“I had a four-year run,” he recalls, “and then three years of not a bite or nibble.”
Tom managed to maintain a steadying influence, although things began to unravel for him, too. Their publishing administrator, Peggy Bradley, died of cancer. Tom tried to put on a brave face, but it was the first time he’d been less than a rock on which Richard could lean. Rich didn’t handle it well.
“The last two or three years, you know, I woke up one morning just depressed as hell and it was like that every morning,” Richard says. “It was like Groundhog’s Day, so that was what really set me off.”
That’s when he started breaking the rules regularly. He gradually broke more of them, and more often, until eventually he was completely out of control.
“Towards the end,” he admits, “I thought, ‘You know, tequila in the morning might be a good idea.’”
That was, he adds, “the beginning of the end.”
After that fatal night in 2008, a judge agreed with Richard’s attorney and the Oteris that Richard needed help. He was enrolled at Discovery Place in Burns, Tenn., and began his journey back.
He went through an enormous amount of pain, recognizing his inexorable connection to his friend’s death.
“I was crying, ‘It should’ve been me. It should’ve been me,’” Richard recalls.
Slowly, he began to heal. The obsession with alcohol passed quickly, and he’s never taken another drink since Tom’s passing. He dealt with the depression that had led to their fight, and he started taking full responsibility for his life. And he began to find meaning once again, particularly in his songwriting. He’d grown obsessively focused on duplicating his commercial successes, frustrated when that didn’t happen. He soon realized he’d lost the inspiration that had led to that success in the first place.
“You don’t keep the love of it when you’re just trying to write a hit,” he shrugs.
The program was intended to last 30 days, but as the judicial process wore on, Richard remained at Discovery Place for more than seven months, finding strength and ultimately aiding newcomers to the facility. He was stunned one day to learn the reckless homicide charge was being dropped. Coroners had determined that Tom died not from blood loss but from a heart attack.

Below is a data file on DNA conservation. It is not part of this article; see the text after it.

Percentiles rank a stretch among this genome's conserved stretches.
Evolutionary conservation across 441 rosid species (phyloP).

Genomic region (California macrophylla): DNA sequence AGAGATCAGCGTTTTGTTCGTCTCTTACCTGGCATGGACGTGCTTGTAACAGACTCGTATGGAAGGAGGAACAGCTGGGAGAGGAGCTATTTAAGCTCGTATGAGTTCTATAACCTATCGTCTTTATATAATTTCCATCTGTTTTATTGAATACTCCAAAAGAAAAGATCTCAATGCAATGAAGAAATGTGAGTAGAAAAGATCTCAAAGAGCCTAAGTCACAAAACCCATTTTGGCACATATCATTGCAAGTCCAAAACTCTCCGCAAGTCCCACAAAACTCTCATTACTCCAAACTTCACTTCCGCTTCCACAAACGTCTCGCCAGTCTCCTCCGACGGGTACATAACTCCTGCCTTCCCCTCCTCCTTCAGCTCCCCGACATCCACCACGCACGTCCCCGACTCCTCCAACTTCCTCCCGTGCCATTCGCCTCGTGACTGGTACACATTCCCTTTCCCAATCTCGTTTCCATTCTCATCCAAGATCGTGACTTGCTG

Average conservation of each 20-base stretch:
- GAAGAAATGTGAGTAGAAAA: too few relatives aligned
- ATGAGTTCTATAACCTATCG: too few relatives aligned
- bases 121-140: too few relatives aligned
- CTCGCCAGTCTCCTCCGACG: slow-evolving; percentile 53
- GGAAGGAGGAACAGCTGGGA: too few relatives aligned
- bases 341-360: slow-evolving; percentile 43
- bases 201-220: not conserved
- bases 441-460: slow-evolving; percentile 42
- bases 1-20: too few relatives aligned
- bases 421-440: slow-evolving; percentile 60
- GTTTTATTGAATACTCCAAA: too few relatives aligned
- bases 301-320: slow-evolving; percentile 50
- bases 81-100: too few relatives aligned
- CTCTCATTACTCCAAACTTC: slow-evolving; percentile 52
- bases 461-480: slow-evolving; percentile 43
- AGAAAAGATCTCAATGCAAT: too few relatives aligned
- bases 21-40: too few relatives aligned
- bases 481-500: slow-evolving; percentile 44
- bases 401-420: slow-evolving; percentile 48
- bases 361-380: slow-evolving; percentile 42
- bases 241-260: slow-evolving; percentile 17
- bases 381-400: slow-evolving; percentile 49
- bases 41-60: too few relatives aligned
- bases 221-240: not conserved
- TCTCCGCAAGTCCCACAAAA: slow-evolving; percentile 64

In the aftermath of it all, Richard has formed a new publishing company, BroadMinded Music, with Bridgette and Tom Oteri Jr. He still lives in the same house, though the atmosphere’s been brightened and he now writes in the living room, with its vibrant acoustics, instead of a more cloistered room over the garage.
“It was,” Bridgette, his publisher, says, “a year of healing and overcoming — a lot.”
Richard does his best to find humor in the tragedy. He co-wrote a Cledus T. Judd holiday song, “Christmas In Rehab.” And he throws out the occasional quip that makes light of his scarred past.
“Necessity,” he smirks symbolically, “is the mother of intervention.”
Tom will weigh heavily on Richard’s mind at Wednesday’s Alive Hospice fundraiser. Rich is convinced that if he hadn’t lost his friend, he would’ve eventually drank himself to death. Now he’s making amends for what happened, and essentially finding the best possible outcome for a horrible tragedy that he’ll carry with him for good.
“Saul was walkin’ on the road to Damascus when he ran into this dude and it changed him,” Richard says, drawing a parallel to his own revival. “From that moment on, he went around tellin’ everybody what he used to be like, what happened and what he is now, and it’s just that spiritual an experience [for me]. It’s that big a change, and I’m just amazed.”